One Christmas Maria was playing with toys,
Given to her by other girls and boys.
Her favorite one yet, she had often said,
Was a nutcracker dressed in grey, yellow and red.
This new toy made Maria happy and glad.
It looked perfect with the one she already had.
The old one had poofy hair, a belt 'cross its shirt.
The new one, twin ponytails and a skirt.
They could really open nuts, unlike those other fakers.
Both nutcrackers came from the very same makers.
Pull the head up then down to crack nuts.
That's how it worked, no ifs ands or buts.
Maria loved her nutcrackers, loved making up stories.
She named one of them Trixie and the other was Mortie.
But they could not fit in her little dollhouse:
But then again, neither could a mouse.
So Maria rest her toys up on a shelf;
She aimed them so that they looked down on herself.
The room lights went on, the sunlight to simmer;
It was time for Maria to head down for dinner.
A few hours later, Maria came back,
And removed her nutcrackers from the top of the stack.
She played with her toys, making all sorts of sounds,
Then her face changed to puzzled when she turned them around.
On their backs were keys-not the type used on doors.
Why didn't Maria notice them before?
She set Trixie down and put two hands on Mortie.
An animate doll could sweeten her story.
Maria put her small fingers on Mortie's big key,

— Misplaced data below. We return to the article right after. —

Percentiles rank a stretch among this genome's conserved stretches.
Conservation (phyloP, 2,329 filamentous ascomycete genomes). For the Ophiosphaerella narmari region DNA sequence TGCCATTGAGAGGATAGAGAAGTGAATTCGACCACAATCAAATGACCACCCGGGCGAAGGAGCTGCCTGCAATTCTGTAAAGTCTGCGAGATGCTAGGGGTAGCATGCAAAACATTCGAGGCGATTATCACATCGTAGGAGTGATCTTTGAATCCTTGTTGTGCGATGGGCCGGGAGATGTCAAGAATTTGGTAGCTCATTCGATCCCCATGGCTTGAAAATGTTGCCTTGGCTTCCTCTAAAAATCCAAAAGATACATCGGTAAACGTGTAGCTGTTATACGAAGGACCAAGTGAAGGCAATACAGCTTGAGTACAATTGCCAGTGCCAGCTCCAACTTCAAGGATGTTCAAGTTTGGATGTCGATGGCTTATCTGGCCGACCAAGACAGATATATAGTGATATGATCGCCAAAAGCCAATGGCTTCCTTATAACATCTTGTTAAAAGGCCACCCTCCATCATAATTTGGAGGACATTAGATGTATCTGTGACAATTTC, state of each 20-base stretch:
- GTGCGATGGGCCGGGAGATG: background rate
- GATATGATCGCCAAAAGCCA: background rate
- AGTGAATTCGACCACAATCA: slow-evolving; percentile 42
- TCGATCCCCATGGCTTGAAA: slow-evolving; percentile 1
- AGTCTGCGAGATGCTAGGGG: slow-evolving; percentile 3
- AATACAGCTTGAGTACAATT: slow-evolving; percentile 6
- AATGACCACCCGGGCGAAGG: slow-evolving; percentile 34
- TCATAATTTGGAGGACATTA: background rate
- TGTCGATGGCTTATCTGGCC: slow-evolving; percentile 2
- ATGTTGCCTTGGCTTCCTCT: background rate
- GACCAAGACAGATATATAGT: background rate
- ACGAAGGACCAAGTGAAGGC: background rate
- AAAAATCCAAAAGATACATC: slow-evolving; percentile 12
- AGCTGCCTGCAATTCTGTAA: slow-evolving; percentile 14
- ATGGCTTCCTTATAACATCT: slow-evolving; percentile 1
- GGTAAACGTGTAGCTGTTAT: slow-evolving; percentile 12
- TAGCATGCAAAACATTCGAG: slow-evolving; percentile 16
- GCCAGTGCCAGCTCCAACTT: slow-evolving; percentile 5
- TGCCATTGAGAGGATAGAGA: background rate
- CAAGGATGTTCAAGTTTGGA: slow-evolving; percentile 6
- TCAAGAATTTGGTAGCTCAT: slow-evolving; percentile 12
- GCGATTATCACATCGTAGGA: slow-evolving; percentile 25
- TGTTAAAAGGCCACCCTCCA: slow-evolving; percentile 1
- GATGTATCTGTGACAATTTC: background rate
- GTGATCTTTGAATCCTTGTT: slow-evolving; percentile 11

And give it one turn, then two turns and three.
The toy's arms and legs, they started to shake;
It fell off her hands, and it began to make.
"I'm free," said Mortie, "I'm free, I'm free,"
"Did you know this would happen when you turned my key?"
Mortie set Trixie upright, and wound her key aroo.
And soon enough, Trixie was animate too!
Poor Maria didn't know what to say.
And the next thing she knew, the dolls ran away.
The nutcracker girl and the nutcracker boy,
Ran far as they could for a Christmas-themed toy.
A stray nutcracker with blonde hair and a key,
Was found and wound up, and now there were three.
Outside the house, their keys fully wound,
Now to find a place they couldn't be found.
They settled on an area they'd conduct their lark:
The one place Maria wouldn't find them...Central Park!
And off they went, amidst the snowy slush.
(They stayed building-side so they wouldn't be crushed.)
They marveled at all the fun to be had,
And didn't care that Maria was back home feeling sad.
Maria laid down, looking up at the sky:
Her favorite toys missing, she began to cry.
Christmas is supposed to be happy, no excuse.
Lemme tell you bout writing poems: It's no Dr. Seuss.
The nutcrackers were having the time of their lives,
Throwing snowballs and dancing on ice.
There's nothing more that they want to treasure,
Than running around and enjoying the pleasure.
At nightfall, the little toys built a castle,
In snow 'stead of sand, to relieve them of the hassle.
Trixie prepared to add the last touch in a hop,
When all of the sudden, her giant key stopped.
Her balance lost, her sentience gone,
She fell into the snow, the depth anon.
Mortie and the newbie stopped moving also,
They fell forward-keyside up maybe-I dunno.
Maria found them the very next day:
Central Park is not as big as they say.
She took her toys Trixie and Mortie home,
and the third one as well: she 'threw it a bone'!
Let this be a lesson to those who own nutcrackers.
Use them for cracking nuts, you adventure-seeking slacker.
Just pull the head up, then down to crack nuts.
That's how they work, no ifs ands or buts.
But the true moral here, this you really must see,
Beware of nutcrackers that have wind-up keys.